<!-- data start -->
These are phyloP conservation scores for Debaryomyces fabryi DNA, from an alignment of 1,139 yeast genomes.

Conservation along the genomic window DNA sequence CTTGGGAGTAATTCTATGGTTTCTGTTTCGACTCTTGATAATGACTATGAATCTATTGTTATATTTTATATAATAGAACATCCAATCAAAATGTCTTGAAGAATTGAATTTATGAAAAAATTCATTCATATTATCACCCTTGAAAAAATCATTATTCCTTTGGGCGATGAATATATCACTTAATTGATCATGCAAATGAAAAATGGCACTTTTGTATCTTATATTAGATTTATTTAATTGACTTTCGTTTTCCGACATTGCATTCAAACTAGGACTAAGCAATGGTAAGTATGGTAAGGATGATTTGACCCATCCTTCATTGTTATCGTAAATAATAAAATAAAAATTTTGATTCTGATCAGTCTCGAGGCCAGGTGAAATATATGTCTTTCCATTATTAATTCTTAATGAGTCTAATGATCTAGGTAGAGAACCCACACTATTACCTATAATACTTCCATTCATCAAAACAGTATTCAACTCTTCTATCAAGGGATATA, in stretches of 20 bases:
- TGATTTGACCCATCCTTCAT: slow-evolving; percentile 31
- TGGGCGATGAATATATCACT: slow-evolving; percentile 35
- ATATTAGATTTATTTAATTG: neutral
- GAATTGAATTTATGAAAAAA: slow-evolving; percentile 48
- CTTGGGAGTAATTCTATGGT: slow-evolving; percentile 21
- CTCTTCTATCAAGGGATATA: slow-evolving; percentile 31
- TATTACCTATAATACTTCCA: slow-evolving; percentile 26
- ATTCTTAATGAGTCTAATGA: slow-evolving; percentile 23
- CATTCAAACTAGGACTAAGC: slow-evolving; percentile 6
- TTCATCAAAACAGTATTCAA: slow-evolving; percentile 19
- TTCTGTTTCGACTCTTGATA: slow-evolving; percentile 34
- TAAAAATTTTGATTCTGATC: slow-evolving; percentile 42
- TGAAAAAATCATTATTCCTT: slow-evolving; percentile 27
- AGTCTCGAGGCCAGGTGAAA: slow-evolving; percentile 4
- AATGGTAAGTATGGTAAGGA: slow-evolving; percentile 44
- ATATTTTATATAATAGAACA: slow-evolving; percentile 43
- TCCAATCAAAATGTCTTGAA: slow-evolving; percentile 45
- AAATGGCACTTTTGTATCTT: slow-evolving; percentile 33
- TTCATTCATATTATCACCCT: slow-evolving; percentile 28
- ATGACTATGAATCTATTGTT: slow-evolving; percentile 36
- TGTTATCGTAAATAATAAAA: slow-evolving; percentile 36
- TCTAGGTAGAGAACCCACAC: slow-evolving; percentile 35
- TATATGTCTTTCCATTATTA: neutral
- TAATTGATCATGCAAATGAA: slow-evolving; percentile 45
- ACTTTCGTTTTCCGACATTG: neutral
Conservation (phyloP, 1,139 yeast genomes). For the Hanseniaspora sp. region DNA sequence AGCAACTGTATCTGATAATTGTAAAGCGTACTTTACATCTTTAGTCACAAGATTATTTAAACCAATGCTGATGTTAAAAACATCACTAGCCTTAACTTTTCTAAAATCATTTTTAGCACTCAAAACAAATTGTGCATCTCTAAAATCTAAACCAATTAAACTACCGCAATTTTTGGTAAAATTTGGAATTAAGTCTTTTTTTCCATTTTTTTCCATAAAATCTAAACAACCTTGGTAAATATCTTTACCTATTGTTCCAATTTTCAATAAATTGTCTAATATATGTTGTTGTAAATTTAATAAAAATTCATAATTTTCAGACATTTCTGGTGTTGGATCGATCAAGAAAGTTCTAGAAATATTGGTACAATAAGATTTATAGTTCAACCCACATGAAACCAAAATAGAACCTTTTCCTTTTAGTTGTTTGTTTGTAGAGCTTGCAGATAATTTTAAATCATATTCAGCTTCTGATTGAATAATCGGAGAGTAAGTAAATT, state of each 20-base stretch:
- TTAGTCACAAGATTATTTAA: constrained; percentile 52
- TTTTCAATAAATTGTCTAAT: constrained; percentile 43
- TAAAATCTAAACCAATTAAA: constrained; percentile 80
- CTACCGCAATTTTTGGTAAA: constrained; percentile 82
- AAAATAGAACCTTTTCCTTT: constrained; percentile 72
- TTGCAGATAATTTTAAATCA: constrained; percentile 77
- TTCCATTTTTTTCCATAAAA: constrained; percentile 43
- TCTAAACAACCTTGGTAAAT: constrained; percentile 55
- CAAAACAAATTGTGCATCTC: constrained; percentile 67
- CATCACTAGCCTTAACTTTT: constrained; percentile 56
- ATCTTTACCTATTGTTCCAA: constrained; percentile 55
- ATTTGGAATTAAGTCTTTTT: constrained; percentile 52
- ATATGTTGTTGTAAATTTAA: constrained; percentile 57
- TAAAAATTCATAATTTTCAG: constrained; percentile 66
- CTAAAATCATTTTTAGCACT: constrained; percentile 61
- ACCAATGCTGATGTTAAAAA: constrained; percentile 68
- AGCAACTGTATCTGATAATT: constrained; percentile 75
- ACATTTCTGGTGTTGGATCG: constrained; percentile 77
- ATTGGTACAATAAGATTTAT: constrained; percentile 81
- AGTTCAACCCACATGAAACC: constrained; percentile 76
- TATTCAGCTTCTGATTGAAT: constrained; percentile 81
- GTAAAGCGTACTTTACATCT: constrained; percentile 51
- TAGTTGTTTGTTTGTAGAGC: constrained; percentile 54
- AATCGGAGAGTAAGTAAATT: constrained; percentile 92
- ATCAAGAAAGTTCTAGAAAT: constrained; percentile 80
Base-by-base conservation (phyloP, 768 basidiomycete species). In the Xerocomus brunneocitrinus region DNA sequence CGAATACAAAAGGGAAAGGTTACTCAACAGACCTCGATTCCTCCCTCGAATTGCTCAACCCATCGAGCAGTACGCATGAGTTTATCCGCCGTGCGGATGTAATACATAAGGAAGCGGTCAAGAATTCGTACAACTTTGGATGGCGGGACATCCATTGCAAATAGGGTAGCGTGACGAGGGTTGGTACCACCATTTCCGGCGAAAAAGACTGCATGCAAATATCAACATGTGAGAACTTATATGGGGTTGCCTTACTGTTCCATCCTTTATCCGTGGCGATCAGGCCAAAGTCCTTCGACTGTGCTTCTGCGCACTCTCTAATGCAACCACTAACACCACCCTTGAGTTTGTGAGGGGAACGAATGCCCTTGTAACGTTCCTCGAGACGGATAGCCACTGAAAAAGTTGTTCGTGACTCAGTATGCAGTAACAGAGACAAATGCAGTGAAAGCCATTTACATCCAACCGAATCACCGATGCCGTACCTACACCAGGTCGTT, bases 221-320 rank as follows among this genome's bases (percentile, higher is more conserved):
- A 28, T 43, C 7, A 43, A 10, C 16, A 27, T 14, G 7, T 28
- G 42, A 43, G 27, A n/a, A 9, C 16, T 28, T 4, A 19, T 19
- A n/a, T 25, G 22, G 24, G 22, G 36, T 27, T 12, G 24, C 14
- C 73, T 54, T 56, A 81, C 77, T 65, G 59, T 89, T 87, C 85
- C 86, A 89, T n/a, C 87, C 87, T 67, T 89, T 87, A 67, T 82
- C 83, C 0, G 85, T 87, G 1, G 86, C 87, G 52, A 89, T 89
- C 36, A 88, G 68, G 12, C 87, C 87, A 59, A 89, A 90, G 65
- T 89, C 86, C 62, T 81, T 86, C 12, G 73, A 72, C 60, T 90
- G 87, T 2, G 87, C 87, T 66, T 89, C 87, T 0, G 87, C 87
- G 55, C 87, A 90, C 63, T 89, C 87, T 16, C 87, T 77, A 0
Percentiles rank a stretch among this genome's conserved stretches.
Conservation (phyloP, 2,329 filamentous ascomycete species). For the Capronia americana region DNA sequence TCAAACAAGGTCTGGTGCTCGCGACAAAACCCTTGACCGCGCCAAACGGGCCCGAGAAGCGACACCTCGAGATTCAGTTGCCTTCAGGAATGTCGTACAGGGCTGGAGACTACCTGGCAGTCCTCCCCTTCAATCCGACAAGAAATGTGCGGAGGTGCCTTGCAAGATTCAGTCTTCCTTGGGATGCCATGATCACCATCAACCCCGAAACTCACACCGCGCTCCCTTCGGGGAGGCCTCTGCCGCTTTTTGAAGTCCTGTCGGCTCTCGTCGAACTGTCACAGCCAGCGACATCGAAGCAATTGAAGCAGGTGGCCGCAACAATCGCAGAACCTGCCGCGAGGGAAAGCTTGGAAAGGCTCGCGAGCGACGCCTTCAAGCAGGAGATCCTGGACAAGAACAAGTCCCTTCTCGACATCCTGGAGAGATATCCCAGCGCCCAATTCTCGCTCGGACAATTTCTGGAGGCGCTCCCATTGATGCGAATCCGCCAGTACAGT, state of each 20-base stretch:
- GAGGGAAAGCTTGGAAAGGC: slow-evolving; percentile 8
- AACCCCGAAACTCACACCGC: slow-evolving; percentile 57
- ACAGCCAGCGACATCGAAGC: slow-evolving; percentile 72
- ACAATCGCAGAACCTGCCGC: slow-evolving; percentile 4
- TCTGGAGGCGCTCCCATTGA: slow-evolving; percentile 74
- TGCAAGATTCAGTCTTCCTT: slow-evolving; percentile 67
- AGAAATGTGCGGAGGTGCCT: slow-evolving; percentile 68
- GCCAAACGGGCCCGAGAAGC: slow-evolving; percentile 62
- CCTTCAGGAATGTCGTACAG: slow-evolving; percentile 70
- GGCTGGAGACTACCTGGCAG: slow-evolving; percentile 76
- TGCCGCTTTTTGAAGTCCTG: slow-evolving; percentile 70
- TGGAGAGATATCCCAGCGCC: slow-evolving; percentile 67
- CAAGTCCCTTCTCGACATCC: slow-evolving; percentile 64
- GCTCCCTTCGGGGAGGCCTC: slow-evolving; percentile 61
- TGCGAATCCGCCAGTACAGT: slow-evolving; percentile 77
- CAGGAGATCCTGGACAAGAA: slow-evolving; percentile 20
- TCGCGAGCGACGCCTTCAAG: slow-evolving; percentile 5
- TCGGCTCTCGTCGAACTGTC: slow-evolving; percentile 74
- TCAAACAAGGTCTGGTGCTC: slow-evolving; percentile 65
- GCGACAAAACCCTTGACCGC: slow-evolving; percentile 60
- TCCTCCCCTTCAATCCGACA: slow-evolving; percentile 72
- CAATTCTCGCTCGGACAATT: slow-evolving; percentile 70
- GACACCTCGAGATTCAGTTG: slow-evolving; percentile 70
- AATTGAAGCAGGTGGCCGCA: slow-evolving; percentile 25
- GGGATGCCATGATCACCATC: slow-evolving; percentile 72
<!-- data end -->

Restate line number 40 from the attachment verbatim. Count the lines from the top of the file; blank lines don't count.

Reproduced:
- ATTTGGAATTAAGTCTTTTT: constrained; percentile 52